When the Rev. Bill Daniel started pondering retirement, he could never have foreseen what that day would actually look like. Rather than spending the weeks leading up to his departure with his beloved congregation at College Place United Methodist Church, Daniel has spent the time delivering sermons to empty pews.

With the coronavirus pandemic, the pastor has joined so many others broadcasting services online in order to keep parishioners safe during the outbreak of the illness.

“It’s been a difficult time for churches. Closing the churches has been emotional,” he said. “But for us, we are under the authority of our bishop who is the central authority and decides when to open and when to close.”

For Methodists, the order came to close came in mid-March. Over the weeks that followed, they continued to share the Word online, while also keeping the building open for critical needs such as blood drives and funerals.

“We were fortunate that we already had a digital outreach program in place, so we were in good shape. I would record myself on Quick Time video doing the sermon then send it to my associate pastor who would record his part, then edit them together,” Daniel said.

In fact, their method worked so seamlessly, the Methodist church used it as an example for others, sharing it on the home site.

“It was shared on the national website so we ended up with a global audience as an example. It was a nice testimony to what we were doing.

And now, they’re looking at re-opening. For College Place, that will happen June 21, which will also be Daniel’s last sermon at the location before retiring.

“We are going to be re-opening at different times depending on where churches are located. We’re opening on the 21st as are the Jacksonville area churches, then Atlanta is opening the 28,” Daniel said.

“We are going to be following the CDC guidelines and have been working to come back in phases. We won’t have choir or congregational singing. That will be a big adjustment. We will also be making sure to keep everyone six feet apart, so we will have people skip pews. We also have multiple services, so I don’t think that will be a problem.”

Of course, some churches have already worked through these steps. The Rev. Grant Wheeler, pastor of Golden Isles Christian Church, says that it’s been a learning process, since re-opening in early May.

“We closed down the last Sunday of March and that went through April. We saw the first signs of life after the storm, so to speak, and had our first service that first Sunday of May,” Wheeler said.

During the months the doors were closed, he offered online service for members and communion packets to take home.

“We opened the church for two hours on Saturdays so they could come pick that up,” he said.

They suspended Wednesday night Bible study, posting segments on YouTube instead.

Through it all, Wheeler notes, members went the extra mile to stay connected to one another.

But when they decided to welcome the congregation back, he didn’t know what to expect.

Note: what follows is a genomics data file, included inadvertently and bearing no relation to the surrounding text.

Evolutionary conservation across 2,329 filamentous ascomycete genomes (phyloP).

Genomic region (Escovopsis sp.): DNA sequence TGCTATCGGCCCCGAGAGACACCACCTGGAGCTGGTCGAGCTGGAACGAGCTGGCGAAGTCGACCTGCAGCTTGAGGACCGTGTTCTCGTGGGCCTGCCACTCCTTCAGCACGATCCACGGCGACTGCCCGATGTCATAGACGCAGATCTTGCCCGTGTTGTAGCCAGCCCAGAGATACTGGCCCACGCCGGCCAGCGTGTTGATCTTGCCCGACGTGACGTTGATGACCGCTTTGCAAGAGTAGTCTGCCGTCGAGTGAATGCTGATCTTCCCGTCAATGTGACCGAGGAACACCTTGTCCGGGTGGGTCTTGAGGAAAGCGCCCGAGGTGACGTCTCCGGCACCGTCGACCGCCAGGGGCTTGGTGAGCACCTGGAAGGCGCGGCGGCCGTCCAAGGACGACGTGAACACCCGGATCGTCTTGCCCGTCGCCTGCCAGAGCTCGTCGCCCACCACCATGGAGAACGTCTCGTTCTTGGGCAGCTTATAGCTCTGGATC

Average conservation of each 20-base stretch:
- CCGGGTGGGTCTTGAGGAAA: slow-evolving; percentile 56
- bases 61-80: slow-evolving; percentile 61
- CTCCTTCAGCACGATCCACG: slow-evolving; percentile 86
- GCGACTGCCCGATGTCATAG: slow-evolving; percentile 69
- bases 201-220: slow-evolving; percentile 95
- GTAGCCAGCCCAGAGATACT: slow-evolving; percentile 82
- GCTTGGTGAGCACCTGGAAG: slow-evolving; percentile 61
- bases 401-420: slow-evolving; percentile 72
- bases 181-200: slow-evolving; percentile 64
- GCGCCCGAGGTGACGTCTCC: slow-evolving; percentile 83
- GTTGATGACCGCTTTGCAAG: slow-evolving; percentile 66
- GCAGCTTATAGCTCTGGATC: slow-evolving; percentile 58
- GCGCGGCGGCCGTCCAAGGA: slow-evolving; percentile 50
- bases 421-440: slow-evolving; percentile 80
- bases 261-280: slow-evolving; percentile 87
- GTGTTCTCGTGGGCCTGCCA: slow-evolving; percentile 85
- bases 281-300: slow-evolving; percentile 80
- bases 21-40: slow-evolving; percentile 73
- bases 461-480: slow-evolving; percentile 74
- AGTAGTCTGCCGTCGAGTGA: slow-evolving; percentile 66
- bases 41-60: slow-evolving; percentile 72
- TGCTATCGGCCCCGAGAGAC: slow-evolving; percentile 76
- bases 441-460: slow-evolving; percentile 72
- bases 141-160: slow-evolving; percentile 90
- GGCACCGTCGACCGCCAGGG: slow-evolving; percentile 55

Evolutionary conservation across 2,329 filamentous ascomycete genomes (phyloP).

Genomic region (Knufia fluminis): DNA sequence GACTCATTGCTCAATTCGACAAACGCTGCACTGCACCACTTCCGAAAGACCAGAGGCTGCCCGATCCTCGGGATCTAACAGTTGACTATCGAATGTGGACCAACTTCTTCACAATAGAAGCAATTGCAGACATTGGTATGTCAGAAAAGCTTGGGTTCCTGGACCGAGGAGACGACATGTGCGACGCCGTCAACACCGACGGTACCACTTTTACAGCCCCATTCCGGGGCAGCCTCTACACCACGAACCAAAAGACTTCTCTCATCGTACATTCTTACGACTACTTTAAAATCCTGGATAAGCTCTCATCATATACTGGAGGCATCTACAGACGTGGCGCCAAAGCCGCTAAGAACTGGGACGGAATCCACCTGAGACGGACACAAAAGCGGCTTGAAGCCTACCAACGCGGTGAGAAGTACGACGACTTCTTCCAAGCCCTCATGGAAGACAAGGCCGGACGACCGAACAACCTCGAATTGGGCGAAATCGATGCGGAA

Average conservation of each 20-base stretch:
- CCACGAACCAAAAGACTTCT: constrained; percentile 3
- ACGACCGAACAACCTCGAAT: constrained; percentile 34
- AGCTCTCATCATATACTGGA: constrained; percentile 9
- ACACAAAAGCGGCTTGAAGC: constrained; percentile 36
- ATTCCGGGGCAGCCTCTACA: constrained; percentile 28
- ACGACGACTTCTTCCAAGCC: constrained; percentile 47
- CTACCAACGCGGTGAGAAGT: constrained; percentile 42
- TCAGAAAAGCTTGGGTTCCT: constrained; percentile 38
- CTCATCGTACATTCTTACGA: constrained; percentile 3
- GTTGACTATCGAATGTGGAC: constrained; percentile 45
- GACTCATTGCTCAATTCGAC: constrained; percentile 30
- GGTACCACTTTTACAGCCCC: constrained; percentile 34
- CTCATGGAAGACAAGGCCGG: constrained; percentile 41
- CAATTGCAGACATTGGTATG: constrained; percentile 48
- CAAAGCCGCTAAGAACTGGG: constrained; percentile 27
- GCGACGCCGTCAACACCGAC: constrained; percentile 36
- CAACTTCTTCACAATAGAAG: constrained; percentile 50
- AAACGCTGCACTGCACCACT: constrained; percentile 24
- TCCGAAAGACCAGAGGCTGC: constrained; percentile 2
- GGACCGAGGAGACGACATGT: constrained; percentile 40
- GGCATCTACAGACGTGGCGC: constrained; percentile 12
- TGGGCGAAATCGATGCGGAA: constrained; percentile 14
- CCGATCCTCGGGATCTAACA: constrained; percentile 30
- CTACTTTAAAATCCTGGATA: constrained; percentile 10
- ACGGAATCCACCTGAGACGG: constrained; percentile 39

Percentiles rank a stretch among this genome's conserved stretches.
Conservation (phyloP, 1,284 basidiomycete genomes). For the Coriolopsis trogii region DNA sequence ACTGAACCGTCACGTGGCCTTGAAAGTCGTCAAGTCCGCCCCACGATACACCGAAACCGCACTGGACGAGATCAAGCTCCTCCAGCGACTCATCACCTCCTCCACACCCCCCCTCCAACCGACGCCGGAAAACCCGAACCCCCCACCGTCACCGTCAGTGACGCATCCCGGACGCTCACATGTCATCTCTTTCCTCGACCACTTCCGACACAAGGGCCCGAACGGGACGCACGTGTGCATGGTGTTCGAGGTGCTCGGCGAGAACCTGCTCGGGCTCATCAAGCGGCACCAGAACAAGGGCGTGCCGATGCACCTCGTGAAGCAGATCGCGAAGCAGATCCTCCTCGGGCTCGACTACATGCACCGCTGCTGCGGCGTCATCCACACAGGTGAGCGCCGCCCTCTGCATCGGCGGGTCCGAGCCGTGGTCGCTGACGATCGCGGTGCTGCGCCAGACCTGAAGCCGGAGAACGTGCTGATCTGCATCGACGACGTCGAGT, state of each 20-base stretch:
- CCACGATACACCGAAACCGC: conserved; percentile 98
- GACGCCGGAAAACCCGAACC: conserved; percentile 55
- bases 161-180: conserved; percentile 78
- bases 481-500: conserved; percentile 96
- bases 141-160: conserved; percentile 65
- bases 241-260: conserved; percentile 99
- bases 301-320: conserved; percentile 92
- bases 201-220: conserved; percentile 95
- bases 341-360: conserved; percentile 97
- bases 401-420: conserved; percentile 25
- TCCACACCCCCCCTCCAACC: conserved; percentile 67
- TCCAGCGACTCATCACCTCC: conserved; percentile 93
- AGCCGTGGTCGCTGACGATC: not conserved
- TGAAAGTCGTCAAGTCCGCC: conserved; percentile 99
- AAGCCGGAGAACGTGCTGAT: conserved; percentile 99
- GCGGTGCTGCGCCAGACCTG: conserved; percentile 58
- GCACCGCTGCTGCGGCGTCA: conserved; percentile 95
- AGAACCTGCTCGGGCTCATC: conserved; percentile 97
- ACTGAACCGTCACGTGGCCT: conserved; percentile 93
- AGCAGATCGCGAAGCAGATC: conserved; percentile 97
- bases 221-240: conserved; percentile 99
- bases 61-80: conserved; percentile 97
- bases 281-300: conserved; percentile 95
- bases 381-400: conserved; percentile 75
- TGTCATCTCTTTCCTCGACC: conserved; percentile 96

“We have about 50 members and 31 showed up that first day. I was actually really surprised that we had so many. I know some people were a little squeamish about getting out ... and that’s understandable,” he said.

“We gave out masks and had hand sanitizer available. Our cleaning people have done a great job of cleaning and sanitizing the pews every week.”

They also implemented steps like disposable communion cups and baskets for dropping collection offerings rather than passing a plate from person-to-person.

“I think, overall, we’ve done pretty well. We met all through May and our numbers are coming back up. I had a lot of comments from people after our first meeting saying that it was good to be back,” Wheeler said.

“We haven’t started our evening services again and I don’t know when we will. We have been doing Wednesday night Bible study on YouTube but this week we’re having three homes open for people to come and watch the study. Then they’ll do discussion questions together. I’m excited to see how this approach will go.”

For both pastors, the church members have been patient and understanding. And for that, they’re grateful.

“It feels like crawling out from the rubble after a hurricane,” Wheeler said.

Daniel agreed, noting that he’s proud of the way his congregants have weathered the storm.

“Their preacher is very proud of them,” he said of the College Place congregation. “We’ve had to let go of our worship and small group services. But (the members) have continued to be good community players, giving to Manna House and food banks. We have a very active congregation.”

As for Daniel’s future, his first Sunday back will indeed be his last. But he still plans to stay connected to the Golden Isles.

“My wife and I have a house in Flaglar Beach so we’ll be there. But we still plan to be a part of the community here. I was a professor at Emory for many years and I have instituted a program at Epworth By the Sea, so I’ll be here teaching from time to time. I will certainly check in on the many friends we’ve made in Glynn County,” he said. ”

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